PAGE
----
National Geographic Channel’s Life Before Zero returns tonight for its fourth season. It’s one of many reality shows set in Alaska, focusing on people who live far away from civilization as most of us know it. Although it focuses on multiple people, the show’s break-out star is Sue Aikens.
Besides appearing on Mark Burnett’s show Sarah Palin’s Alaska, Sue appeared on a few episodes of Discovery’s Flying Wild Alaska, which shares a producer with Life Before Zero, who approached her about doing the show. She told him, “I will never do anything scripted. If you turn around and say, ‘I think it’ll look great if you fell through the river, I’m gonna say, ‘Fuck you.’ There’s enough interesting things that happen; you do not have to fabricate.”
You can see why she makes such a great subject for reality TV, and her candor and good nature were both evident when I interviewed her this summer. Although she is now a reality TV star, she’s not one to be changed by that experience.
Sue runs the Kavik River Camp, which costs $350 per person per night. “People have billed it as a hunting camp and it’s certainly not. Hunters come there for about four or five weeks out of the year, but the majority of the clients, eco-tourism, the bird-watchers,” she said. “It’s my goal to have people see and enjoy a rawness of nature that they’re not going to see anywhere else.” She pointed out that, as a white, non-native person, “In order to be there I have to lease land from the state and have a profitable business,” she said. “If I go into the red, I’m out.”
Working with a camera crew has presented challenges for her. “I’ll be all ninja and I’ll turn around here’s a 6-foot guy wearing a blue jacket being a 6-foot blueberry and the birds go…” Sue makes a flapping noise, and continues: “Well, the audience only sees that. You suck, Sue, you never get anything. Well, I have Sasquatch behind me wearing blue. So it’s been a learning thing.”
She said that the crew is “very respectful” and “it’s pretty neat how we’re all growing as a small community to get it done.” The producers work with her to figure out when to film, but Sue was characteristically blunt about the fact that she’s going to do what she’s going to do, whether the cameras are there or not, whether the crew is ready or not. “Interesting and unique things happen not on a schedule. You can’t schedule the crazy stuff, it just happens,” she told me. “Life doesn’t wait; neither do I.”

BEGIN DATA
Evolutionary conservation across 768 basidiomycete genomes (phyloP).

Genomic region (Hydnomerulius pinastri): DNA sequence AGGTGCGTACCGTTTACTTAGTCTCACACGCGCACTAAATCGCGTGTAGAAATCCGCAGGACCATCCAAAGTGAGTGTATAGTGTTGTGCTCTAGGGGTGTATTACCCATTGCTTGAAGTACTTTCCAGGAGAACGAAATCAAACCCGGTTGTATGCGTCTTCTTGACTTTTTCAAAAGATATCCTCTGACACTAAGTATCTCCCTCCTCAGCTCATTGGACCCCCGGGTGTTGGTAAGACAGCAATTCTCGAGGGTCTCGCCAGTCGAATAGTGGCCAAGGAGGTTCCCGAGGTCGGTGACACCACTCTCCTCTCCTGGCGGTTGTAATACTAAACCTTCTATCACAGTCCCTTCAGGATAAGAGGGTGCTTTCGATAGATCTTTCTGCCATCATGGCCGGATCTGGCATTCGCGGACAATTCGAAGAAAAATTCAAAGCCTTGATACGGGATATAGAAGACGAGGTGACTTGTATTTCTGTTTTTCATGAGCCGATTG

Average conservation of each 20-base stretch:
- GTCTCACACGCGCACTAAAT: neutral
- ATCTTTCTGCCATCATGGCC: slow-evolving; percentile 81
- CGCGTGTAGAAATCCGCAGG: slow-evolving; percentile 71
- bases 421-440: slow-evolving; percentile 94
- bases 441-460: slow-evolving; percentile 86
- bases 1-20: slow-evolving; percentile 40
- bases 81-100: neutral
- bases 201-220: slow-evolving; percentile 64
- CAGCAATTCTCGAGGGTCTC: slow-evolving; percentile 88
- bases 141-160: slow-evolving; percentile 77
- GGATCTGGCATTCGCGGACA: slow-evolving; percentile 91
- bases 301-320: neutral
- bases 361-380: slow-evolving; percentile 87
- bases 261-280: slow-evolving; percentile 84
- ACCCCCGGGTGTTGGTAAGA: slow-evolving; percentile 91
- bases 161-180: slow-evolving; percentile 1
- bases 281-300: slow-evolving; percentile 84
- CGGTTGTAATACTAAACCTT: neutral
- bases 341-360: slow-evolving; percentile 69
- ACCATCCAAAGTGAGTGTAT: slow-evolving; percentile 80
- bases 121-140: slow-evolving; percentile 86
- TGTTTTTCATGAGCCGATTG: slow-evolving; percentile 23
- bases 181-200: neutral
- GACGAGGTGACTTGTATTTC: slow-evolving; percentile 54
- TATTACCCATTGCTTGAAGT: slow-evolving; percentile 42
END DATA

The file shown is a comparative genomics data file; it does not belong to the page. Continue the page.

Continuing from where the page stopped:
The crew has its own camp and safety person, who she said watches their backs and also handles logistical things like cooking and cleaning. “That way, I’m doing my thing. If I come out, my hair’s all fucked up, I’m scratching my butt–that’s what I really do and they’re filming that. I don’t have to cater to them.”
Along with her bluntness and honesty, Sue also comes across as very caring and passionate; she clearly loves what she does and where she is. She talked to me about getting down on the floor and coloring with kids who visit the camp, or “make a playground for the foxes” in the snow. “Occasionally, life is boring, and that’s part of life’s story, too. But my boring may not be your boring. For an easy, boring day, I have 15 foxes that just hang out with me and do their thing. I don’t feed ’em, I don’t train ’em, after 12 years they know I’m not gonna shoot them, so they buddy up to me. 60 mile-per-hour winds, things falling through your roof: that’s a regular day.”
I asked Sue what attracts her to being filmed for this show and the others she’s done. “That’s a weird way to word it,” she said. “I am not ‘attracted’ to doing reality TV. I am not out there saying, ‘Look at my hooters, show me on TV.’ They asked me if I would do it, I through back the requirement of no scripted anything. I swear, I smoke cigars, and barely brush my hair. You want to show me how I am? That’s awesome, we can work this out. If you don’t, then have a nice life. I’m not going to miss you. I’ve got a life I want to live and there’s all kinds of shit to explore.”